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Home » ARTSY FARTSY » JEAN SHEPHERD Steel Mill Legend & (141b) ARTSY-Barcelona and Gaudi

JEAN SHEPHERD Steel Mill Legend & (141b) ARTSY-Barcelona and Gaudi

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The next morning I am all dressed up.  I’ve got my new corduroy jacket that I got at Sears.  I’ll be working in the office, see.  I got myself a nice shirt and I got me one of those clip-on ties that they wear in the mill.  And I don’t even have to wear safety shoes there.  In the mill it’s considered a real status symbol if you got a job that you don’t have to wear safety shoes for.  That means that you’re moving up the ladder.

I show up at five minutes to eight and all the chicks are coming to work in their blue uniforms.  I see Sophie over there and I see Helen.  “How are you, Sophie?”  And she gives me the eye.  She’s not used to seeing me here at this hour.  I used to come running through with the mail.  I casually walk over.  “Hey, Sophie.”

She says, “Yea, what?”

“Sophie, I’m working here.”

“Here?  What are you doing?”

“I don’t know.  I’m working here.”  Mr. Gotch’s assistant.  I’m working in the tin mill assorting office!

She says, “Ohhh.  See ya later.”  She takes that big glove and flips a big piece of tin in my face.

I walk into the office and there’s Chester.  This time he does not say, “What do ya got for me today?”  He just looks up and says, “You’re two minutes late.”

“I was just out talking to Sophie.”

“You mean the big broad down there on number twelve?”

I say, “Yeah.”

“She’s alright!  You ready to go?”  With that he turns around and looks over at Herman, the guy sitting in the back.  “Hey, Herman.  How do you think he’s gonna do?”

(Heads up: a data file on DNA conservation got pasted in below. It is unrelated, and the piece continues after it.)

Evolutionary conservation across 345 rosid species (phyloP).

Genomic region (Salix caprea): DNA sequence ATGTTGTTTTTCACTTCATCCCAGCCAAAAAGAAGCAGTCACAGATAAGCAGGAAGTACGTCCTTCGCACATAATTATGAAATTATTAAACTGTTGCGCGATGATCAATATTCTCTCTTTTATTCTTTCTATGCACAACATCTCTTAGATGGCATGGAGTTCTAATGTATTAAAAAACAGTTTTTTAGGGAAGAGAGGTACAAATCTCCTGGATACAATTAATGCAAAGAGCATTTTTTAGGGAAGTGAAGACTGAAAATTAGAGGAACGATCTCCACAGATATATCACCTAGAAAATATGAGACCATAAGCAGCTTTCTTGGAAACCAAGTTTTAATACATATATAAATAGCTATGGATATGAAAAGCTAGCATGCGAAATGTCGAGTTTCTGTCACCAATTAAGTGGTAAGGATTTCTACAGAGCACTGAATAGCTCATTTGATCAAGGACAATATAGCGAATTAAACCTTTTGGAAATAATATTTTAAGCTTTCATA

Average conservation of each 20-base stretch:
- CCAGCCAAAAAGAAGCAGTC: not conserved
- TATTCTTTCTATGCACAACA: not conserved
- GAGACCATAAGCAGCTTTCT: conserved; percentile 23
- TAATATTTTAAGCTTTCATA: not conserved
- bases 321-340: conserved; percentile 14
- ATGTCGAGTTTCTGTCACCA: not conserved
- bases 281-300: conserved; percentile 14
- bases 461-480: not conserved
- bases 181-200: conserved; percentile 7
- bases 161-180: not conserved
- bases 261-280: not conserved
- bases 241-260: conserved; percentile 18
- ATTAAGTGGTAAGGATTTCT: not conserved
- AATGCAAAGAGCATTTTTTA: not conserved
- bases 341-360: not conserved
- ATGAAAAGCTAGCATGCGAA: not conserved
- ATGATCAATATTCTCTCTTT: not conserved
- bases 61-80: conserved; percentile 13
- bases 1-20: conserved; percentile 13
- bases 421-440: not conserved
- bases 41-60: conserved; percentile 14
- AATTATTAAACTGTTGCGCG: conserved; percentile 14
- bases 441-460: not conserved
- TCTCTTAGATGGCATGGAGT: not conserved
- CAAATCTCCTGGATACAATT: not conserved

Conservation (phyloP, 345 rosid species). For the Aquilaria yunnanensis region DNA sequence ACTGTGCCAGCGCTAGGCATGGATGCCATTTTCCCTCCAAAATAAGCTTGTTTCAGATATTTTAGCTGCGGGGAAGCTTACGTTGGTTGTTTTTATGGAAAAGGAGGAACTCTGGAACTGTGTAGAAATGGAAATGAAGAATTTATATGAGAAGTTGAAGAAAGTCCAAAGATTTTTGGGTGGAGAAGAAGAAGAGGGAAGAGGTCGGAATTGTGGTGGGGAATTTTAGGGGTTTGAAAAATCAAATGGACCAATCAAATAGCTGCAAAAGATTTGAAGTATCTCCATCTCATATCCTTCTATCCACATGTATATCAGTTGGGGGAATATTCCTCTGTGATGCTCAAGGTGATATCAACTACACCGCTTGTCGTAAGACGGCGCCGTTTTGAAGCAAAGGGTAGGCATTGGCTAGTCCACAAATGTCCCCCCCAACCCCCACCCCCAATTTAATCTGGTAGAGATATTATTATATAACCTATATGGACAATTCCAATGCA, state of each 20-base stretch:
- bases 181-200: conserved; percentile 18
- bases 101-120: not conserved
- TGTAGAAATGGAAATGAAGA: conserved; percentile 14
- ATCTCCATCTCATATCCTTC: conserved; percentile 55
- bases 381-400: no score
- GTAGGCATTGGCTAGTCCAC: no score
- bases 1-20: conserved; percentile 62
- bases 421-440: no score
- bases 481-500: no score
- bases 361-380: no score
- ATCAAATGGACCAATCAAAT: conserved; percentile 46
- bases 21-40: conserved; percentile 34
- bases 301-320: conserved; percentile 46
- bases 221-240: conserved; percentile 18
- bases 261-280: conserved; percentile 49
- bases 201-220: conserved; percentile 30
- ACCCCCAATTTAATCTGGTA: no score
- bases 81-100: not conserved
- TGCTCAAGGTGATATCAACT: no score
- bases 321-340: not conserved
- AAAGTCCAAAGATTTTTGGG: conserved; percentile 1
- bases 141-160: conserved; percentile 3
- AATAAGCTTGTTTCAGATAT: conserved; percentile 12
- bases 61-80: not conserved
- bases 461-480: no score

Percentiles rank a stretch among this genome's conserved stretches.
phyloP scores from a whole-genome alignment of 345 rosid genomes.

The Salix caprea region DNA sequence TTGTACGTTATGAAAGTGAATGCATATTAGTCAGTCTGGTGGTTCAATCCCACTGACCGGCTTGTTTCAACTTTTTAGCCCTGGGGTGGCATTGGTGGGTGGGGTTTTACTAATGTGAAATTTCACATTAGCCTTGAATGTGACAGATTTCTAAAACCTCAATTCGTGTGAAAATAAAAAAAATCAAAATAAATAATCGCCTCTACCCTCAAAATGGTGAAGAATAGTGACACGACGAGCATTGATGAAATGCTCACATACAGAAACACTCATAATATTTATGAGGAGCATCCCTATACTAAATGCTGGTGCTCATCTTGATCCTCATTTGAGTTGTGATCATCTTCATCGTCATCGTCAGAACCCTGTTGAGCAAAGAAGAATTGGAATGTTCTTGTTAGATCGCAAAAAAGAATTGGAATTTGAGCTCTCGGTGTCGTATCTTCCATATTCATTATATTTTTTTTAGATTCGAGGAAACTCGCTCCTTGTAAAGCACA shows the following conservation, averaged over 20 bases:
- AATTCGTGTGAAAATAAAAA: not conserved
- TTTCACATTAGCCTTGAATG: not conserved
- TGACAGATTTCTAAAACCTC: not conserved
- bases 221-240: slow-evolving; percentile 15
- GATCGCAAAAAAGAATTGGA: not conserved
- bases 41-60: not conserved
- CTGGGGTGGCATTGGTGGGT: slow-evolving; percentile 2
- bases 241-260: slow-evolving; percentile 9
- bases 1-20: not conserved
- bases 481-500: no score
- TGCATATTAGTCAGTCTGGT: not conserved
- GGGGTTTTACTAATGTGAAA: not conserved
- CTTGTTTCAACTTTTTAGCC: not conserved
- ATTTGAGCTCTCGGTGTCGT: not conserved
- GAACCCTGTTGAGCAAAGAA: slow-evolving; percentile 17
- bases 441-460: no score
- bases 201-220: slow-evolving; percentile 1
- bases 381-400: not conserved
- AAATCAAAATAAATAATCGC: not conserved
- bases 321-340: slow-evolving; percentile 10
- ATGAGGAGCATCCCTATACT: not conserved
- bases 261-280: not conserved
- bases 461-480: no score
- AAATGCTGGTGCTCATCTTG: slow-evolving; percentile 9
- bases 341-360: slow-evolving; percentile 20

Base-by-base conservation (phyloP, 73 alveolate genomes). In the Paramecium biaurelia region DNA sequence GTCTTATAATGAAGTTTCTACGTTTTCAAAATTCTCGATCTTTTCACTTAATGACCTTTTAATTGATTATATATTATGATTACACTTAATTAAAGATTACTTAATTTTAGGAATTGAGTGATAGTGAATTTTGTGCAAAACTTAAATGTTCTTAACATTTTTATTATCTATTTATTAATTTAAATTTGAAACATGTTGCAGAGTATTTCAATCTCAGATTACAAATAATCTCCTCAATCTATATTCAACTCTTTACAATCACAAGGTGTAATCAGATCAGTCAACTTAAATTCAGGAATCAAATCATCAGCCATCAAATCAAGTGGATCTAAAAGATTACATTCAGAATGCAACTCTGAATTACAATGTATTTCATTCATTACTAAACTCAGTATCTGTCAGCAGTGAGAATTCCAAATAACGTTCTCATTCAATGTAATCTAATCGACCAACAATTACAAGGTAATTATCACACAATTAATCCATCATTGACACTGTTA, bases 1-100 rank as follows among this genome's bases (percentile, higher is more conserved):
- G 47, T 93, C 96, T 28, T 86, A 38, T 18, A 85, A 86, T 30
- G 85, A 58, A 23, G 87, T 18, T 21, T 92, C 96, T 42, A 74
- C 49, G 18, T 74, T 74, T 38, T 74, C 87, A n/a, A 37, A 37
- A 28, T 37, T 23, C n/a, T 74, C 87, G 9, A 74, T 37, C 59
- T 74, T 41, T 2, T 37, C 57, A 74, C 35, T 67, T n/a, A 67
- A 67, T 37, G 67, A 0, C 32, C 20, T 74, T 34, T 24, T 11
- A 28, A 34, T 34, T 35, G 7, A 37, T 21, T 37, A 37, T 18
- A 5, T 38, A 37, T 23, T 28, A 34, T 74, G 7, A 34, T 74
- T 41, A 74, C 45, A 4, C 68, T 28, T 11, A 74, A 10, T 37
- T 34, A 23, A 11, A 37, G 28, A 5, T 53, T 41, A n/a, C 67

Herman says, “We’ll see!”

Gotch says, “Alright, your stuff is at the bottom of the file cabinet over there.”

I say, “What stuff?”

“You just open it up.  I’ll tell you what to do.”

I figure I’m going to have a desk like the other guys in the office, a telephone, a desk with a little nameplate on it.  Mail’s going to come to me.  You always have these dreams of glory.  I walk over and open the bottom of the file cabinet.  There’s a whole pile of stuff in there.  “What’s this stuff?”

He says, “Get those things out of there.”

I reach in and I can’t believe what I get.  There’s about fifteen big rat traps.  “You mean these rat traps, Chuck?”

“Yeah, bring ‘em out.”

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Colonia Guell Crypt

The designs of angled columns, which people might think was a wild and ill-thought-out feature similar to those of Barcelona’s Sagrada Familia, and columns in the Park Guell, are all actually the fruits of Gaudi’s design based on carefully-worked-out angles based on engineering developed by him. He built large models with cords and weights based on the stresses of these constructions, then took photos of these and turned them upside down to incorporate the accurate physics of angles and stresses for his columns. The upper part with its spires was never built.

Photo of Model Showing Stresses for Columns

With Reversed Photo Below

Drawing of Proposed Chapel

Actual Chapel Interior.

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